As I stand 370ft above the Firth of Forth with sweeping vistas of Fife and the Lothians stretching before me I feel like I am standing on top of the world. Looking down through the steel bones of the Forth Bridge at the toy houses and cars below provides a sobering reminder that despite how big I currently feel, I am really just an insignificant speck on this mammoth sized structure.
The cruise ship that seemed to tower from the water as I stood looking out from the shore minutes earlier has now shrunken to the size of my thumbnail and the cars crossing the parallel Forth Road Bridge remind me of a stream of ants.
Viewing the Forth Bridge from the land or water below it is easy to see the scale of this Victorian rail crossing. Prior to embarking on my jolty ride up an exterior caged hoist, my guides from Network Rail, Ian Heigh and Craig Bowman, had pointed out the viewing platform at the top of the bridge and I remember thinking how tiny it looked and how much bigger the bridge suddenly seemed. Yet, now standing on that same platform I realise it is in fact rather large and that it is the hugeness of the steel structured bridge that seems to make everything else shrink dramatically.
The blue U shaped viewing platform is much bigger than it looked from the ground
Last month I posted my Scottish Bucket List which included climbing the Forth Bridge. I was inspired to add this after reading an article about proposals to run bridge walks from 2016 similar to those on the Sydney Harbour Bridge. Two years earlier and without the need to climb I made it to the top and can verify that it is a very worthy contender for any bucket list.
I joined a media trip run by Welcome to Fife and Network Rail to find out more about the bridge and the ambitious planned proposals for tourism experiences including a visitor centre & lift access to a bridge top viewpoint at North Queensferry and a bridge walk from South Queensferry. Although still in the planning stages it is hoped that the public will gain access to this iconic Scottish landmark in the near future.
Our trip started in North Queensferry and after a short presentation we donned our yellow safety vests and hard hats before making our way to the site of the proposed visitor centre. Currently unattractive waste ground the fully accessible and discreet building would incorporate the bridge structure and include a glazed roof. Standing in the envisaged location looking up I couldn't help but think how impressive it could all be. We then entered a caged hoist which runs to the top of the bridge on an exterior track, the journey from bottom to top was surprisingly quick and although a modern glazed lift will replace the hoist, we took the exact route that hundreds of thousands of visitors could be enjoying in a few years time.
I have photographed the Forth Bridge from the land, sailed below it on a recent boat trip and trained through it, but standing on top must be the most exciting way to experience it. A real feast for all the senses, the 360 degree panorama is visually breathtaking but you can also feel the rumble of the trains, touch the rivets, smell the open paint tins ready for any touch ups and hear the distant noise of the traffic both on the land and water.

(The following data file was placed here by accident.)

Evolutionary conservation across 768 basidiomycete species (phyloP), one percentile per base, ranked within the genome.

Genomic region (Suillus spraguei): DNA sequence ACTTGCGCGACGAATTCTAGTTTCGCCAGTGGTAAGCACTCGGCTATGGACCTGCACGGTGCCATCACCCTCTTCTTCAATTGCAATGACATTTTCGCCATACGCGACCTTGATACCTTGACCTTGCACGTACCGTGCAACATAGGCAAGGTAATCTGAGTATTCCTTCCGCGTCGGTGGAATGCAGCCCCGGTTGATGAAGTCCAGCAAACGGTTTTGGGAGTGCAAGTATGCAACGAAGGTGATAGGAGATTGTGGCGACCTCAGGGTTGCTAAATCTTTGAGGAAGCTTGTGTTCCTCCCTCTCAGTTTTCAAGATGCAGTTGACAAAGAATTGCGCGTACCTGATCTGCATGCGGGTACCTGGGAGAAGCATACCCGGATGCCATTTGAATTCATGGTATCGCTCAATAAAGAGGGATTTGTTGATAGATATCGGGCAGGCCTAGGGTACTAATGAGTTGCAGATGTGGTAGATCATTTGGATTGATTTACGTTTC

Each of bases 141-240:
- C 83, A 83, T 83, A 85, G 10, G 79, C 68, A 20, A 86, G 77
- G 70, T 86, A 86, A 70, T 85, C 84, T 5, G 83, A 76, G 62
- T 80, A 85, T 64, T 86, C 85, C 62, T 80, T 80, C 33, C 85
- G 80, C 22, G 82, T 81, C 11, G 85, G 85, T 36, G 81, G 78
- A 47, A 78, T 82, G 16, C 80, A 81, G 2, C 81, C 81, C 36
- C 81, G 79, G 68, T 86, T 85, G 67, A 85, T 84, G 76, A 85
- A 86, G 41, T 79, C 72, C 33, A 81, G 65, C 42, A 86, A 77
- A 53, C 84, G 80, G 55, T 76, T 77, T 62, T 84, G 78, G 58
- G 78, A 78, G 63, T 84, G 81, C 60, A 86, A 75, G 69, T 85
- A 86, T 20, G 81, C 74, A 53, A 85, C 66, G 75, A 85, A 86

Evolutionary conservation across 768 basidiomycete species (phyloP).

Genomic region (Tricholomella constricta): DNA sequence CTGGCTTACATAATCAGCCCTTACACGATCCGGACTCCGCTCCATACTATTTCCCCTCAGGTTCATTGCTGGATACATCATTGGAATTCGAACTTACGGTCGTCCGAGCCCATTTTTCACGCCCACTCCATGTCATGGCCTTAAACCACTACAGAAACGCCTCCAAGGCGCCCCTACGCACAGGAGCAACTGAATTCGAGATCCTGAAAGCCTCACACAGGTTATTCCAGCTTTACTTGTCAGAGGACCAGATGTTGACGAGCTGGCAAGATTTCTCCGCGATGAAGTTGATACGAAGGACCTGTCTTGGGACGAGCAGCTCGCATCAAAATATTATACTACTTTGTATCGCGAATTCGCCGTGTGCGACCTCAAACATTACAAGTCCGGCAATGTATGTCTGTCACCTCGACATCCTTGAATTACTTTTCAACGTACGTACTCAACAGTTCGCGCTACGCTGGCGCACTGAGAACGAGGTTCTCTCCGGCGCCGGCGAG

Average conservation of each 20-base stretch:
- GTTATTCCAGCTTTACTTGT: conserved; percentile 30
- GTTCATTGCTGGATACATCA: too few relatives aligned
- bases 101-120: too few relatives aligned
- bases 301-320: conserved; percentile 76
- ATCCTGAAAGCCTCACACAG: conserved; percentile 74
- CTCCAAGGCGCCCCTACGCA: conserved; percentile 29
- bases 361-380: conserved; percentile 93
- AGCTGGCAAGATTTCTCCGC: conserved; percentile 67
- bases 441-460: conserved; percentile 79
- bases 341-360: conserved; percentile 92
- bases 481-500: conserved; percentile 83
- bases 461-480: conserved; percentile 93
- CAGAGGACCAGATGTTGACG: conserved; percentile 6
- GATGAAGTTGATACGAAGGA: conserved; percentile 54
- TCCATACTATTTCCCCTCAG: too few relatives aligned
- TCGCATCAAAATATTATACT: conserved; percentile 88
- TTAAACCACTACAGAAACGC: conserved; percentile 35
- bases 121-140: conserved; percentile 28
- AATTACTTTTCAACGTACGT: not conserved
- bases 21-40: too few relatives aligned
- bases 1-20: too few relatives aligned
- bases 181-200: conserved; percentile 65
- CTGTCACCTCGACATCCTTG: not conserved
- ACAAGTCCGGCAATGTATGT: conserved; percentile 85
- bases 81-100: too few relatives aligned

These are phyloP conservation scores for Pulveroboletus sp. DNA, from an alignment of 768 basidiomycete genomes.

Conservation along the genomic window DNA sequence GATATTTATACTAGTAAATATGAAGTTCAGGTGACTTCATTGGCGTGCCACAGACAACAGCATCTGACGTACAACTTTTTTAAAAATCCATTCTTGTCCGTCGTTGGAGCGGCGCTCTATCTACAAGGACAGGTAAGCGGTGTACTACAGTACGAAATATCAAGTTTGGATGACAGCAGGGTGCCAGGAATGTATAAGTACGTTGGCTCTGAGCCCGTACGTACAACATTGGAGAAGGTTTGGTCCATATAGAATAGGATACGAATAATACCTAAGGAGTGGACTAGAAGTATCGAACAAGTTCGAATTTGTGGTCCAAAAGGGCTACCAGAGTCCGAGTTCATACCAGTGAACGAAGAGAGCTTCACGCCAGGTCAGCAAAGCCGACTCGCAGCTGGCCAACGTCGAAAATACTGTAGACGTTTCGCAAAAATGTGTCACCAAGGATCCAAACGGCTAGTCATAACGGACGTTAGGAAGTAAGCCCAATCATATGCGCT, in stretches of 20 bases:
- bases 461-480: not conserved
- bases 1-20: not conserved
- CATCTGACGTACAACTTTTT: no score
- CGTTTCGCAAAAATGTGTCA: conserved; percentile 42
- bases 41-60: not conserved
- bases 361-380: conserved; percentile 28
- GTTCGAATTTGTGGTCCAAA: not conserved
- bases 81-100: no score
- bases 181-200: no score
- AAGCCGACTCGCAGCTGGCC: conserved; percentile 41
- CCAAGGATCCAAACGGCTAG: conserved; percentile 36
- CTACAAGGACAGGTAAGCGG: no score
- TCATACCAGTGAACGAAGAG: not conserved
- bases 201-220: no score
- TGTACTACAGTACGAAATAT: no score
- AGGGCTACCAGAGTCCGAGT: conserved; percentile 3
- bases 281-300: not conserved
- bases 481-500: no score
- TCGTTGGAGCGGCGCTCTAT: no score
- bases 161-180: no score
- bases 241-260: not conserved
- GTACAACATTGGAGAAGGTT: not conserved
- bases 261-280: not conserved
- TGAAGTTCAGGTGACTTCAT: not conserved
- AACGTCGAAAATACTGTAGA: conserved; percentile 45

The Forth Bridge has recently undergone a 10 year restoration when it spent much of it's time partly covered as a new paint coating expected to last 25 years was applied. Now once again standing strong and proud it is getting ready to celebrate it's 125th birthday in 2015. This coincides with an application being considered by UNESCO for world heritage status, the outcome of which is expected next summer. Planning permission for the proposed tourist attractions would be the icing on the cake.
The Forth Bridge is one of Scotland's greatest engineering achievements and the fact that it is also aesthetically pleasing makes it one of the country's most photographed landmarks. Whether standing on the land looking out at this beautiful red mammoth man made structure or standing on the bridge looking out at the beauty of the surrounding land it is always going to be about the view. The possibility of being able to do both creates the potential for one of the greatest tourist attractions not only in Scotland but the world. There are still hurdles to cross and local issues to resolve, however I feel I experienced a breathtaking glimpse of the future and hope that people from all over the world will soon get the once in a lifetime opportunity that I did.
When my feet were firmly back on solid ground I had a whole new respect for the designers, Briggers, engineers, railway workers, painters and everyone else that has played their part over the past 124 years in creating and maintaining one of Scotland's best loved landmarks. Most importantly we shouldn't forget that at least 73 men and boys lost their lives during the construction, now remembered in twin memorial stones at either side of the bridge. Thanks to all of them the world's first steel, long-span, cantilever bridge remains one of mankind's greatest engineering achievements.
Length - 8094 ft
Height - 361 ft (from high water to top)
Rail Level - 158 ft (from high water)
Weight of steel - 53,000 tonnes
Rivets - 6.5 million
Lights - 1040
Train per day - 200
Volume of paint used - 240,000 litres
Painting area - 2,744,797 sq feet
Original paint - Forth Bridge Oxide of Iron
Modern paint - Transgard TG168 'Forth Bridge Red'
FINAL RANDOM FACT
Irn Bru is made from girders (possibly from the Forth Bridge)
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